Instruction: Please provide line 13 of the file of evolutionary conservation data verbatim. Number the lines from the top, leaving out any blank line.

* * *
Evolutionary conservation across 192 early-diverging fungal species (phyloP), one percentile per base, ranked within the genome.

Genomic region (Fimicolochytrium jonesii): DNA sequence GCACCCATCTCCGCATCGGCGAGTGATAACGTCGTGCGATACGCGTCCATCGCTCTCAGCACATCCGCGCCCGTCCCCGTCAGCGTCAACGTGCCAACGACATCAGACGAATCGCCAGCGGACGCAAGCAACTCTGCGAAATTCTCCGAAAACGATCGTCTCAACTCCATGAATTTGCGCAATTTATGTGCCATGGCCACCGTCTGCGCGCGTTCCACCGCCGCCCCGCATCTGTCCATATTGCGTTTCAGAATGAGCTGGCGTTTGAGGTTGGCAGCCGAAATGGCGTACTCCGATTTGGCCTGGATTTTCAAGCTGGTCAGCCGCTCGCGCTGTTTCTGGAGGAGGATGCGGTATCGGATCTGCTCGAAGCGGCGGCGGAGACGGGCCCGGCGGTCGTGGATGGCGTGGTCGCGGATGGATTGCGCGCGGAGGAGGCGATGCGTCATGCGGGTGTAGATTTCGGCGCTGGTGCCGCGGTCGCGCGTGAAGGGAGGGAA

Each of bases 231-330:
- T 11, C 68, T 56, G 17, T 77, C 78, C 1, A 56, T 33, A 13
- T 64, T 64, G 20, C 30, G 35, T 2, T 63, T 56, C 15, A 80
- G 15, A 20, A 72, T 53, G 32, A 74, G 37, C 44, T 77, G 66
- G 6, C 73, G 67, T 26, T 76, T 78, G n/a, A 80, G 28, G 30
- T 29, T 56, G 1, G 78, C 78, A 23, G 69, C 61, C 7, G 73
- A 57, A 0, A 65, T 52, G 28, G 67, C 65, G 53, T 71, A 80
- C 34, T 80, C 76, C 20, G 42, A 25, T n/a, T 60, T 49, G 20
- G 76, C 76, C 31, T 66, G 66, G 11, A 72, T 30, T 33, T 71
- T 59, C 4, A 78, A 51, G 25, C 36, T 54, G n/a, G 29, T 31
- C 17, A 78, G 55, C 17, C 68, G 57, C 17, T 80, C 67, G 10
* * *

- C 17, A 78, G 55, C 17, C 68, G 57, C 17, T 80, C 67, G 10